What is Ansaru, the Other Militant Islamist Group in Nigeria Besides Boko Haram?

Ansaru screenshot
A screenshot from a video posted by the Nigerian militant group Ansaru on YouTube, November 30, 2012. Ansaru has claimed a spate of kidnappings of foreign nationals in Nigeria in recent years. YouTube

Despite hogging the column inches due to its bloodthirsty tactics, Boko Haram is not the only militant Islamist sect causing problems in Nigeria.

The Vanguard for the Protection of Muslims in Black Africa—known by its abbreviated Arabic name of Ansaru—announced its existence in 2012 and has since carried out a spate of kidnappings, particularly of foreign nationals.

Nigerian authorities claimed a success in their counter-extremism operations, when military spokesman Brigadier General Rabe Abubakar said that the purported leader of Ansaru, Khalid Al-Barnawi, had been arrested on Saturday.

What is Ansaru?

Ansaru announced its existence in January 2012 with a statement in which it claimed it would “encourage what is good and see to its spread and… discourage evil and try to eliminate it.” On other occasions, the group has said it exists to reclaim the “lost dignity of Muslims of black Africa” and wishes to create an Islamic caliphate in Nigeria.

Though it has been relatively quiet in Nigeria in recent years, the group gained infamy for carrying out several high-profile kidnappings—since 2012, Ansaru is believed by the British government to have been responsible for kidnapping at least eight mainly European hostages and killing several of them.

In its first action in March 2012, Ansaru reportedly killed one British and one Italian hostage in Sokoto, northwestern Nigeria, after kidnapping them in May 2011. In one of its deadliest attacks, Ansaru said it killed seven foreign hostages in March 2013 after kidnapping them from a construction site in the northern state of Bauchi.

What are Ansaru’s links to other groups?

The group emerged as a splinter from Boko Haram in 2012 due to ideological differences, according to Bat-el Ohayon, co-founder of sub-Saharan Africa analysts Afrique Consulting Group. “The leaders of Ansaru, among them Khalid Al-Barnawi, did not agree with the operational methods of Boko Haram, which included killing Muslims,” says Ohayon.

Despite claiming to want to institute Islamic law in Nigeria, Boko Haram often attacks mosques and many of its victims are Muslim.

Since splitting from Boko Haram, various sources have said that the group’s main allegiance is to the global Al-Qaeda jihadi movement. In classifying Ansaru as a terrorist group in November 2012, the British Home Office said that it was “broadly aligned with Al-Qaeda” and an unnamed serving officer in the Nigerian Army described Al-Barnawi as “the backbone of all Al-Qaeda affiliate groups in West Africa,” according to German publication DW.

Ohayon says that the working relationship between the two groups consists of Al-Qaeda helping with the training and financing of Ansaru’s members and that it has been suggested that Ansaru fighters have waged war alongside Al-Qaeda in the Islamic Maghreb in northern Mali.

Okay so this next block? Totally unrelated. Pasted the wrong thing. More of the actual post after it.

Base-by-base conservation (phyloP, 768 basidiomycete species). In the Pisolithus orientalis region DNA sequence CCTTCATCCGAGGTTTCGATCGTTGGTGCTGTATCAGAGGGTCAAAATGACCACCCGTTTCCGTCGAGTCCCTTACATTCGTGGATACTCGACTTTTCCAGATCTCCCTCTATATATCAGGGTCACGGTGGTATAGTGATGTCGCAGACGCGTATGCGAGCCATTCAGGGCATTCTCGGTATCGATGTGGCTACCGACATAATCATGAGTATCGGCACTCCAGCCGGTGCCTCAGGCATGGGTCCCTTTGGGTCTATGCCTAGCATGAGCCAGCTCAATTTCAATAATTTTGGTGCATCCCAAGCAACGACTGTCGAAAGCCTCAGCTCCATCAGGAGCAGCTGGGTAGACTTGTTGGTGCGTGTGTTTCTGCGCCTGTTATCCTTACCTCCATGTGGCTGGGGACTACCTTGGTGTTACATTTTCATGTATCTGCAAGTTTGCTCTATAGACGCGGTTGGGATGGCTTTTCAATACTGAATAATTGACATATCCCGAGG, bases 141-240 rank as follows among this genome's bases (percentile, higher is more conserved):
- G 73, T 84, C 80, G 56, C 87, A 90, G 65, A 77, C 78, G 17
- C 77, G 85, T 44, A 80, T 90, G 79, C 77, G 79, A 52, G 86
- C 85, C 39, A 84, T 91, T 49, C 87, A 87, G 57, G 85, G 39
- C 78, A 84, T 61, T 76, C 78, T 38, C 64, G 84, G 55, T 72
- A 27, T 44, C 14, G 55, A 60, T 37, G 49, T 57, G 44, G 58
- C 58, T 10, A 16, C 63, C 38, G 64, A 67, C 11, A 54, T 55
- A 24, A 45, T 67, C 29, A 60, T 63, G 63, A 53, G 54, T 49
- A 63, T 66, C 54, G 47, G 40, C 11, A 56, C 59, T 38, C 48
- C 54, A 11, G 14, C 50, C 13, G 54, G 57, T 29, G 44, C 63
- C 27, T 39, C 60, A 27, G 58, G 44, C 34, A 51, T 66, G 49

Who is Khalid Al-Barnawi?

A mysterious figure subject to a $5 million U.S. bounty, Al-Barnawi was allegedly a high-ranking member of Boko Haram before Ansaru broke away from its parent group in 2012. Nigerian authorities claimed that Al-Barnawi had been detained in Lokoja, the capital of the central state of Kogi, on Saturday. Defense spokesman Abubakar described the arrest to Reuters as a “giant stride” in Nigeria’s fight against militancy.

But the Nigerian authorities are yet to release reliable images or footage of Al-Barnawi in captivity and according to Fulan Nasrullah, an independent conflict analyst in Nigeria, Al-Barnawi remains a free man.

“Khalid’s people and I have spoken and they have said that he is free and was not captured in Lokoja or anywhere else,” says Nasrullah, who tracks developments in the Boko Haram conflict. “They [the Nigerian military] have killed seven different people at seven different times thinking they were Khalid Al-Barnawi. They have no photos of him nor do they know any concrete information about him.”

According to Nasrullah, Al-Barnawi has been based in northern Cameroon of late, where he heads up a separate group that is affiliated to Ansaru.

Why is Ansaru a problem for Nigeria?

One of Ansaru’s main achievements has been to broaden the geographical scope of militancy in Nigeria. Boko Haram, led by the better-known Abubakar Shekau—who, along with Al-Barnawi and another militant named Abubakar Adam Kambar, was categorized as a Specially Designated Global Terrorist by the U.S. in June 2012—has focused its activities in northeast Nigeria, with the vast majority of deaths caused by the group coming in Borno state.

Ansaru, meanwhile, has kidnapped foreign nationals in Kebbi, Katsina and Bauchi states, which are in northwestern, northern and northeastern Nigeria respectively. “Much of Ansaru’s threat comes from its ability to operate in central areas of the country, areas that are closer to the economic heart of Nigeria,” says Ohayon.